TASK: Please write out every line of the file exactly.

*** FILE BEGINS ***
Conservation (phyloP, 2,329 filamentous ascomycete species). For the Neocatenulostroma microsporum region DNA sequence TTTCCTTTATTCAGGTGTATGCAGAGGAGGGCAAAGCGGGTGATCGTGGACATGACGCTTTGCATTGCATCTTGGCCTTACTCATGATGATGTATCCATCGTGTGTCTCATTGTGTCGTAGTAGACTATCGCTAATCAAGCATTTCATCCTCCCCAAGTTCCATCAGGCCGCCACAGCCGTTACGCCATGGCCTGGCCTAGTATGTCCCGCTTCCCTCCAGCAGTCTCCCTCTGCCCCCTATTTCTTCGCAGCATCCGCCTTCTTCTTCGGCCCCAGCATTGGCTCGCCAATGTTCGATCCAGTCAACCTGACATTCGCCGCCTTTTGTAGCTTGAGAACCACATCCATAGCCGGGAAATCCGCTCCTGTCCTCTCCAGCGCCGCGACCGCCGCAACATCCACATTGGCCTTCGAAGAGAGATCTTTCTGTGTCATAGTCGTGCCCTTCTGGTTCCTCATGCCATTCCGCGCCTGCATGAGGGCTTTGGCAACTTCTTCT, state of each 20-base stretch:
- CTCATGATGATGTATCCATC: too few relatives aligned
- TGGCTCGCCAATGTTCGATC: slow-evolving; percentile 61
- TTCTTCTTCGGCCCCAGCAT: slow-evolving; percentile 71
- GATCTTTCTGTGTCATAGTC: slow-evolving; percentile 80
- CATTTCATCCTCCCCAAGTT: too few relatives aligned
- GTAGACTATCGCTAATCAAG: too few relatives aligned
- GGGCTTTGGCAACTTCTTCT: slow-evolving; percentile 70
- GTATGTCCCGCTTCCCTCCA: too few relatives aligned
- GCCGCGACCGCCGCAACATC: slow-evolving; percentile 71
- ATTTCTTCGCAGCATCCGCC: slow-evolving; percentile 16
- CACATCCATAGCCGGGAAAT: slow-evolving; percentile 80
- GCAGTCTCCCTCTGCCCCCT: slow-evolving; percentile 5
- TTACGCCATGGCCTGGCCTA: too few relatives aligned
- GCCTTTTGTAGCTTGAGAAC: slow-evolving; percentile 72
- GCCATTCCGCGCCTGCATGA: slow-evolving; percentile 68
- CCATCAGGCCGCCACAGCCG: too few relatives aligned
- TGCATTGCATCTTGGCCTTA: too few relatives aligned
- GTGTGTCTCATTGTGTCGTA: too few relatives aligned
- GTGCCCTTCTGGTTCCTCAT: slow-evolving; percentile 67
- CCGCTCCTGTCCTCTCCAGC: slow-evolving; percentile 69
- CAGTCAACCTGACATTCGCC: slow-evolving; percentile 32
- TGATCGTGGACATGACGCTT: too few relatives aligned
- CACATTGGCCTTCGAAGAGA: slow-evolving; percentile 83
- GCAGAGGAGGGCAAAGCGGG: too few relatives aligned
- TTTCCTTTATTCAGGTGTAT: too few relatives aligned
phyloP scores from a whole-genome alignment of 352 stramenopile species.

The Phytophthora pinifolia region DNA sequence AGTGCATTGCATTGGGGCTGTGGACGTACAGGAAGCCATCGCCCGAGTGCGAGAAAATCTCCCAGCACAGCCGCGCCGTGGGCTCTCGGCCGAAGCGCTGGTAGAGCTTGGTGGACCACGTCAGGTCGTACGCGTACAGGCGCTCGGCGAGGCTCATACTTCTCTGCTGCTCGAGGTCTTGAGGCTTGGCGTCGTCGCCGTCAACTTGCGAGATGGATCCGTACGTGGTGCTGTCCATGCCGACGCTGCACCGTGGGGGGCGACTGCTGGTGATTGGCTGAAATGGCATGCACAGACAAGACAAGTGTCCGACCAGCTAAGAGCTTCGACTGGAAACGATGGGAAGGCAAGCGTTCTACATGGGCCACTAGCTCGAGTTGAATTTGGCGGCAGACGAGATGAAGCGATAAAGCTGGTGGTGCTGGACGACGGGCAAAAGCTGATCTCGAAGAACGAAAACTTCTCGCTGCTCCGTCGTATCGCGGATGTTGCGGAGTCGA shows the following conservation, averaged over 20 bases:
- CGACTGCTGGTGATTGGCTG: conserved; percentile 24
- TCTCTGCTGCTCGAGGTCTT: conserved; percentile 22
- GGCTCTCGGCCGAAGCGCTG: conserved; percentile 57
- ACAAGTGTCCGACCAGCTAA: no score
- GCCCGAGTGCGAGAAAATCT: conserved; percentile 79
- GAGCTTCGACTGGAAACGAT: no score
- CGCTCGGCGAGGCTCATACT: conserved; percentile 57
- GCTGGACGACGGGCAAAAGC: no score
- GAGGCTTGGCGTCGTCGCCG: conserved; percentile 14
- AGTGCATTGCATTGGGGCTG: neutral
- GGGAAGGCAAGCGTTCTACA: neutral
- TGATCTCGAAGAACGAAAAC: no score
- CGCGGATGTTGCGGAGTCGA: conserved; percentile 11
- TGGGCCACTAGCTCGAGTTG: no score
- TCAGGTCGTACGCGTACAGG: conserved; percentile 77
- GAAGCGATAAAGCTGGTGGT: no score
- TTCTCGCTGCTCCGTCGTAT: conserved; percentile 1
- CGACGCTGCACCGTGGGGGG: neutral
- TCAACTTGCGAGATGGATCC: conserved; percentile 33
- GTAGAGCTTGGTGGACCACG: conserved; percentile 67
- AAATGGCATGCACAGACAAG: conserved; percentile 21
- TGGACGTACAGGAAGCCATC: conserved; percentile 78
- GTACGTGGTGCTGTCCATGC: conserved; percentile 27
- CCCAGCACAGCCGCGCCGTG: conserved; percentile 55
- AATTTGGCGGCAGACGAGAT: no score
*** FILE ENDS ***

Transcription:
Conservation (phyloP, 2,329 filamentous ascomycete species). For the Neocatenulostroma microsporum region DNA sequence TTTCCTTTATTCAGGTGTATGCAGAGGAGGGCAAAGCGGGTGATCGTGGACATGACGCTTTGCATTGCATCTTGGCCTTACTCATGATGATGTATCCATCGTGTGTCTCATTGTGTCGTAGTAGACTATCGCTAATCAAGCATTTCATCCTCCCCAAGTTCCATCAGGCCGCCACAGCCGTTACGCCATGGCCTGGCCTAGTATGTCCCGCTTCCCTCCAGCAGTCTCCCTCTGCCCCCTATTTCTTCGCAGCATCCGCCTTCTTCTTCGGCCCCAGCATTGGCTCGCCAATGTTCGATCCAGTCAACCTGACATTCGCCGCCTTTTGTAGCTTGAGAACCACATCCATAGCCGGGAAATCCGCTCCTGTCCTCTCCAGCGCCGCGACCGCCGCAACATCCACATTGGCCTTCGAAGAGAGATCTTTCTGTGTCATAGTCGTGCCCTTCTGGTTCCTCATGCCATTCCGCGCCTGCATGAGGGCTTTGGCAACTTCTTCT, state of each 20-base stretch:
- CTCATGATGATGTATCCATC: too few relatives aligned
- TGGCTCGCCAATGTTCGATC: slow-evolving; percentile 61
- TTCTTCTTCGGCCCCAGCAT: slow-evolving; percentile 71
- GATCTTTCTGTGTCATAGTC: slow-evolving; percentile 80
- CATTTCATCCTCCCCAAGTT: too few relatives aligned
- GTAGACTATCGCTAATCAAG: too few relatives aligned
- GGGCTTTGGCAACTTCTTCT: slow-evolving; percentile 70
- GTATGTCCCGCTTCCCTCCA: too few relatives aligned
- GCCGCGACCGCCGCAACATC: slow-evolving; percentile 71
- ATTTCTTCGCAGCATCCGCC: slow-evolving; percentile 16
- CACATCCATAGCCGGGAAAT: slow-evolving; percentile 80
- GCAGTCTCCCTCTGCCCCCT: slow-evolving; percentile 5
- TTACGCCATGGCCTGGCCTA: too few relatives aligned
- GCCTTTTGTAGCTTGAGAAC: slow-evolving; percentile 72
- GCCATTCCGCGCCTGCATGA: slow-evolving; percentile 68
- CCATCAGGCCGCCACAGCCG: too few relatives aligned
- TGCATTGCATCTTGGCCTTA: too few relatives aligned
- GTGTGTCTCATTGTGTCGTA: too few relatives aligned
- GTGCCCTTCTGGTTCCTCAT: slow-evolving; percentile 67
- CCGCTCCTGTCCTCTCCAGC: slow-evolving; percentile 69
- CAGTCAACCTGACATTCGCC: slow-evolving; percentile 32
- TGATCGTGGACATGACGCTT: too few relatives aligned
- CACATTGGCCTTCGAAGAGA: slow-evolving; percentile 83
- GCAGAGGAGGGCAAAGCGGG: too few relatives aligned
- TTTCCTTTATTCAGGTGTAT: too few relatives aligned
phyloP scores from a whole-genome alignment of 352 stramenopile species.

The Phytophthora pinifolia region DNA sequence AGTGCATTGCATTGGGGCTGTGGACGTACAGGAAGCCATCGCCCGAGTGCGAGAAAATCTCCCAGCACAGCCGCGCCGTGGGCTCTCGGCCGAAGCGCTGGTAGAGCTTGGTGGACCACGTCAGGTCGTACGCGTACAGGCGCTCGGCGAGGCTCATACTTCTCTGCTGCTCGAGGTCTTGAGGCTTGGCGTCGTCGCCGTCAACTTGCGAGATGGATCCGTACGTGGTGCTGTCCATGCCGACGCTGCACCGTGGGGGGCGACTGCTGGTGATTGGCTGAAATGGCATGCACAGACAAGACAAGTGTCCGACCAGCTAAGAGCTTCGACTGGAAACGATGGGAAGGCAAGCGTTCTACATGGGCCACTAGCTCGAGTTGAATTTGGCGGCAGACGAGATGAAGCGATAAAGCTGGTGGTGCTGGACGACGGGCAAAAGCTGATCTCGAAGAACGAAAACTTCTCGCTGCTCCGTCGTATCGCGGATGTTGCGGAGTCGA shows the following conservation, averaged over 20 bases:
- CGACTGCTGGTGATTGGCTG: conserved; percentile 24
- TCTCTGCTGCTCGAGGTCTT: conserved; percentile 22
- GGCTCTCGGCCGAAGCGCTG: conserved; percentile 57
- ACAAGTGTCCGACCAGCTAA: no score
- GCCCGAGTGCGAGAAAATCT: conserved; percentile 79
- GAGCTTCGACTGGAAACGAT: no score
- CGCTCGGCGAGGCTCATACT: conserved; percentile 57
- GCTGGACGACGGGCAAAAGC: no score
- GAGGCTTGGCGTCGTCGCCG: conserved; percentile 14
- AGTGCATTGCATTGGGGCTG: neutral
- GGGAAGGCAAGCGTTCTACA: neutral
- TGATCTCGAAGAACGAAAAC: no score
- CGCGGATGTTGCGGAGTCGA: conserved; percentile 11
- TGGGCCACTAGCTCGAGTTG: no score
- TCAGGTCGTACGCGTACAGG: conserved; percentile 77
- GAAGCGATAAAGCTGGTGGT: no score
- TTCTCGCTGCTCCGTCGTAT: conserved; percentile 1
- CGACGCTGCACCGTGGGGGG: neutral
- TCAACTTGCGAGATGGATCC: conserved; percentile 33
- GTAGAGCTTGGTGGACCACG: conserved; percentile 67
- AAATGGCATGCACAGACAAG: conserved; percentile 21
- TGGACGTACAGGAAGCCATC: conserved; percentile 78
- GTACGTGGTGCTGTCCATGC: conserved; percentile 27
- CCCAGCACAGCCGCGCCGTG: conserved; percentile 55
- AATTTGGCGGCAGACGAGAT: no score